LONDON — A woman’s scream was the first sign John Crilly had of a terrorist attack. For a moment, he wasn’t sure it signaled real distress, he said, but then “it got a lot louder, a lot more intense.”
It sounded like they were both in the same building, the historic Fishmonger’s Hall on the north bank of the River Thames. Rushing to investigate, he saw Saskia Jones, wounded and “sprawled across the stairs with her arms out,” recalled Mr. Crilly, who would be hailed as a hero of the deadly incident on Nov. 29 that ended on London Bridge.
Her attacker, Usman Khan, stood at the bottom of the staircase, a knife protruding from each hand. Mr. Khan, said “something like, ‘kill everyone,’ or ‘going to kill you,’ or something about killing people,” Mr. Crilly, 48, told the BBC in an emotional interview published on Thursday.
Risking his own safety, he went at the killer, armed with only the improvised tools at hand — first a wooden lectern, and then a fire extinguisher — as the clash began in a central London building and then spilled out into the street. He saw that Mr. Khan was wearing what looked like an explosive suicide belt, though it turned out to be a fake.
“I’m just basically screaming at him to blow it,” Mr. Crilly recalled, “like calling his bluff.” He said Mr. Khan, a convicted terrorist, replied that he was waiting to detonate the device after the police arrived.
“I was prepared to probably lose my life — yeah, I think I was,” Mr. Crilly said.
He and Mr. Khan, 28, both former prison inmates, had gone to a conference held by Learning Together, a prisoner education and reform program created by Cambridge University. Also there were Ms. Jones, 23, and Mr. Crilly’s friend Jack Merritt, 25, recent Cambridge graduates who were passionate advocates for inmates.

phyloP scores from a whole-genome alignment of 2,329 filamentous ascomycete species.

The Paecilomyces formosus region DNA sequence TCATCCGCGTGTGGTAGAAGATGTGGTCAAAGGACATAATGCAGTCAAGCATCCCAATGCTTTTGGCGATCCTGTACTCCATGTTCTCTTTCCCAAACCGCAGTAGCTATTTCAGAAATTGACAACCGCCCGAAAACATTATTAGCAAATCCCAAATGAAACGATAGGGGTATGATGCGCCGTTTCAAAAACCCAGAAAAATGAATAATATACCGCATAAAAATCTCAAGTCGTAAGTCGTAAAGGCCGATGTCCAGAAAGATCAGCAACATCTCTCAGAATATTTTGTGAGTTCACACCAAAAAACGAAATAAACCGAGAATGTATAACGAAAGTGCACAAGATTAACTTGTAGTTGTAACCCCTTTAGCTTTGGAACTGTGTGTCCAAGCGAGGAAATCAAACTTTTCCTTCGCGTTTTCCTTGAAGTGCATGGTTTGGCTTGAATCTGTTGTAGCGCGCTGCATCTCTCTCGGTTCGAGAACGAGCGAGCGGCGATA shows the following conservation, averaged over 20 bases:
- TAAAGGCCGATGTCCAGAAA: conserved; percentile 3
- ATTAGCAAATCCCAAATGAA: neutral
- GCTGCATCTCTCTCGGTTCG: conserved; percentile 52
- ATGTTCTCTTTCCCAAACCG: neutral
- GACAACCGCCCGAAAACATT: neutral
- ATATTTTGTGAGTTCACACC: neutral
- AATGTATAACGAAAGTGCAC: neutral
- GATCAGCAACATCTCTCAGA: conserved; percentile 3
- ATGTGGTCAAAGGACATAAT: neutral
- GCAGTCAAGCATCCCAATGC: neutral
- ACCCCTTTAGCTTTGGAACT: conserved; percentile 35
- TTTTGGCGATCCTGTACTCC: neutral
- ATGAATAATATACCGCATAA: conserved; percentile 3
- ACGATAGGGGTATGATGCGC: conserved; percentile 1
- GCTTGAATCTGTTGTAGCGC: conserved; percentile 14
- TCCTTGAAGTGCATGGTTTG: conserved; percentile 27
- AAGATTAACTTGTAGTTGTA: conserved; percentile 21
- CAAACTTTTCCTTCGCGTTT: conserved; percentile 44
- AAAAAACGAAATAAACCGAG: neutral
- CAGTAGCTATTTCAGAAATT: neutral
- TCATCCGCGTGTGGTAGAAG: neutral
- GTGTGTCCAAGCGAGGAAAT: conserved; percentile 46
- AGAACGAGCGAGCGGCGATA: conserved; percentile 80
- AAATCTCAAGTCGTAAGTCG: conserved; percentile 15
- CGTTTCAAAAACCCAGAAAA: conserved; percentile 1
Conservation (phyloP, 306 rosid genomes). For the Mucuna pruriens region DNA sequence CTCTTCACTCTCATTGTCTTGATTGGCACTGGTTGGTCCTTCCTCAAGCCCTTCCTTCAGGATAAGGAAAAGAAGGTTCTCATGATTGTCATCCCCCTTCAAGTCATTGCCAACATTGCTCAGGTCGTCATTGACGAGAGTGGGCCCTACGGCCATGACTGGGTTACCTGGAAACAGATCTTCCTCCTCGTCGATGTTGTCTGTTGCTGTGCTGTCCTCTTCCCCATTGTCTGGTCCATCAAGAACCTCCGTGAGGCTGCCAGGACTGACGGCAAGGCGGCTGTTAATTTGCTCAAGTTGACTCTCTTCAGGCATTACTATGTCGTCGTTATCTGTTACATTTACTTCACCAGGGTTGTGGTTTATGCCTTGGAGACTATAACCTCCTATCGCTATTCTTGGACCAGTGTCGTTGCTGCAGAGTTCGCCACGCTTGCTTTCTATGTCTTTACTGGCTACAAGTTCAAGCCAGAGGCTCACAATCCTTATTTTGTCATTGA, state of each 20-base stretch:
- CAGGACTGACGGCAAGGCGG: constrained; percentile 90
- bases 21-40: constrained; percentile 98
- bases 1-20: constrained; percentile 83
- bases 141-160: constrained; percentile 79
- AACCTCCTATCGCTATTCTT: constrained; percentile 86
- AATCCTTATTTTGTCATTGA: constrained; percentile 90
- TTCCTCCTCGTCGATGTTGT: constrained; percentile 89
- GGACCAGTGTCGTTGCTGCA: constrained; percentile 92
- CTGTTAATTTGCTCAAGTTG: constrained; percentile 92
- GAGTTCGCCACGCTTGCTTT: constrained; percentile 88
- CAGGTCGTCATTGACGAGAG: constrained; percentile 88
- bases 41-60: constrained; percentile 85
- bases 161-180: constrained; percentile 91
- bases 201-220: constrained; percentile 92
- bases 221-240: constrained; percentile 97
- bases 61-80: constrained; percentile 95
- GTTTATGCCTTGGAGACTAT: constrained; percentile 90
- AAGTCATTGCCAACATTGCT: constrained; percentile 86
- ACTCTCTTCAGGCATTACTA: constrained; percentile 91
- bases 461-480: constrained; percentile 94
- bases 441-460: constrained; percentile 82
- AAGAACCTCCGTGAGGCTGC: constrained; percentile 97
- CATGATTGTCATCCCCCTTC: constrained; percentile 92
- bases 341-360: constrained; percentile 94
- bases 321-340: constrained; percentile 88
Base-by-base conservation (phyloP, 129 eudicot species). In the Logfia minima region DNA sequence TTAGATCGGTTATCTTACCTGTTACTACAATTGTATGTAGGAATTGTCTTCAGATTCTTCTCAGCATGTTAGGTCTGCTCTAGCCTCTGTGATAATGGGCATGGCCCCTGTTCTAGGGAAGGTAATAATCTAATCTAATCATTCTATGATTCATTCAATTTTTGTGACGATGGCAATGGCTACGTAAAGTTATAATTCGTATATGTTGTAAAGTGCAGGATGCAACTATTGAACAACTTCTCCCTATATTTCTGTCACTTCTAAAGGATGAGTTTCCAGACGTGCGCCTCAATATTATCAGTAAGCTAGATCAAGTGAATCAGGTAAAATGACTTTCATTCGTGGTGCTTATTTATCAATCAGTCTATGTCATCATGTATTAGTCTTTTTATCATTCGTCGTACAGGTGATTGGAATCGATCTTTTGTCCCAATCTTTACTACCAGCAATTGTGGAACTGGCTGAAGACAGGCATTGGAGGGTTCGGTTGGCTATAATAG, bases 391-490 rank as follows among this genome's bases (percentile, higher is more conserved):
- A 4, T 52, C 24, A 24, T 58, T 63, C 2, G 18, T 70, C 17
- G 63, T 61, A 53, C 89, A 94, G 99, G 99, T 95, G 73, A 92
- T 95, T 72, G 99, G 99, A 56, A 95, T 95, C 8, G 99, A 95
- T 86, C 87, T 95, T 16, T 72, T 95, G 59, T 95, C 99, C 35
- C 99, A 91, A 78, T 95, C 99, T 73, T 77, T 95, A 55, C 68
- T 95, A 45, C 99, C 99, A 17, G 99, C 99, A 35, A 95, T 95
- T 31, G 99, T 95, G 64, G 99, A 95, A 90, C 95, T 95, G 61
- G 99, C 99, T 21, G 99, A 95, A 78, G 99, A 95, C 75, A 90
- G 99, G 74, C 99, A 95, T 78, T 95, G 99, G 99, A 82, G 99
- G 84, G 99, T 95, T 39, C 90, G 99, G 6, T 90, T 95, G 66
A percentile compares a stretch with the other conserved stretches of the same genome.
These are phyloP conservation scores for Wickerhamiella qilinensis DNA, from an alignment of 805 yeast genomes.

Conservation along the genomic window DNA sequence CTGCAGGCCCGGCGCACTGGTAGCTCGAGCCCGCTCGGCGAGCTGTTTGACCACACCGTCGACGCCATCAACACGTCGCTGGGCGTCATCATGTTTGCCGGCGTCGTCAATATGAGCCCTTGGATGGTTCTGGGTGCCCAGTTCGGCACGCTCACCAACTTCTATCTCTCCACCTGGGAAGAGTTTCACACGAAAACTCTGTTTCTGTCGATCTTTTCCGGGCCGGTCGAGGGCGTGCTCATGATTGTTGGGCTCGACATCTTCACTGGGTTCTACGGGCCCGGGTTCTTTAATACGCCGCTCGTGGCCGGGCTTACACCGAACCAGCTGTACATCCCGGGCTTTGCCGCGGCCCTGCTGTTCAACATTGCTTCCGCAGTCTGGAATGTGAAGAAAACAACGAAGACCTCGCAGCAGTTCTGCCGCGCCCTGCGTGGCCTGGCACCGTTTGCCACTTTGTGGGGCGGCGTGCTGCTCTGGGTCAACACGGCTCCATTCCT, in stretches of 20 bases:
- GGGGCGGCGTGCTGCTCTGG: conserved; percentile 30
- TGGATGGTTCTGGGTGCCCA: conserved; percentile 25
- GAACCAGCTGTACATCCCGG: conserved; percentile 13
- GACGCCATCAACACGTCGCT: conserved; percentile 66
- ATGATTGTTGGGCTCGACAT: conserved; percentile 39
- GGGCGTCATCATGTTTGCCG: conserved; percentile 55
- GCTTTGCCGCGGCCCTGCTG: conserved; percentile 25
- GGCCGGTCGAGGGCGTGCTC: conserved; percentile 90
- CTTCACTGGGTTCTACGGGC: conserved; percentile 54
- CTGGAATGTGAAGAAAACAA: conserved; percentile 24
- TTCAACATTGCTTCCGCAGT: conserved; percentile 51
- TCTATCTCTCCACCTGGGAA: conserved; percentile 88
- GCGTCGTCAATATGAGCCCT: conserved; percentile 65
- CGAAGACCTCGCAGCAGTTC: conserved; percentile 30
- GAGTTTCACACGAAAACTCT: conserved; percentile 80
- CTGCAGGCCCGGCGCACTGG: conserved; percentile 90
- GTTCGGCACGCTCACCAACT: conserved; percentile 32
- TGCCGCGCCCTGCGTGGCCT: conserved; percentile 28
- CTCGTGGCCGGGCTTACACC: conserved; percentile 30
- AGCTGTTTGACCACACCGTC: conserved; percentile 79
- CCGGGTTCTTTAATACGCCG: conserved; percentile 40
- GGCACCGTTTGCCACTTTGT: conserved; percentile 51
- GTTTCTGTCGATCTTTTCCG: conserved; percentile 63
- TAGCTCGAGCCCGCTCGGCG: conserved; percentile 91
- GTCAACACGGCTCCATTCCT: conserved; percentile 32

Mr. Khan fatally stabbed Mr. Merritt, a Learning Together supervisor who had worked with Mr. Crilly, and Ms. Jones, a volunteer for the program, and wounded others.
Mr. Crilly and several other people tried to subdue him, and gave chase as he ran from the building and onto London Bridge, scattering the usual weekday throng of pedestrians.
Mr. Crilly sprayed him with the fire extinguisher. Another man poked at the attacker with a narwhal tusk he had pulled from a display in the hall, and another hit him with a pole. While Mr. Khan slashed at them, they managed to wrestle him to the sidewalk and take away at least one of his knives.
When the police arrived, Mr. Crilly told the BBC, “it seemed like ages before they shot him.”
“I did scream, as well, to shoot him,” he said, “just in case he blew the belt.”
At least one officer fired, killing Mr. Khan.
Mr. Khan had pleaded guilty to plotting terrorist attacks, and served eight years in prison. After claiming to have changed his views, he was released in December 2018.
Mr. Crilly served 13 years. He and a partner broke into a home in Manchester, where they encountered a 71-year-old man who lived there.
According to the BBC, the other burglar punched the resident, killing him. Under Britain’s joint enterprise law, Mr. Crilly was convicted of murder as well as burglary, along with his co-defendant, and sentenced to life in prison.
But Britain’s Supreme Court ruled in 2016 that the law had been interpreted wrongly for years Mr. Crilly, who completed a law degree in prison, became the only person so far to have a joint enterprise murder conviction overturned under that ruling, and he was released in 2018.
He told the BBC that Mr. Merritt had changed his life.
“He actually listened, and you could tell he was really, genuinely interested,” he said. “Jack just basically meant hope.”
Mayor Sadiq Khan of London later cited “the breathtaking heroism of members of the public who literally ran toward danger, not knowing what confronted them.”
But Mr. Crilly said he did not see himself as a hero.
“Jack gave up his life,” he said, closing his teary eyes as his voice broke. “He would be my hero.”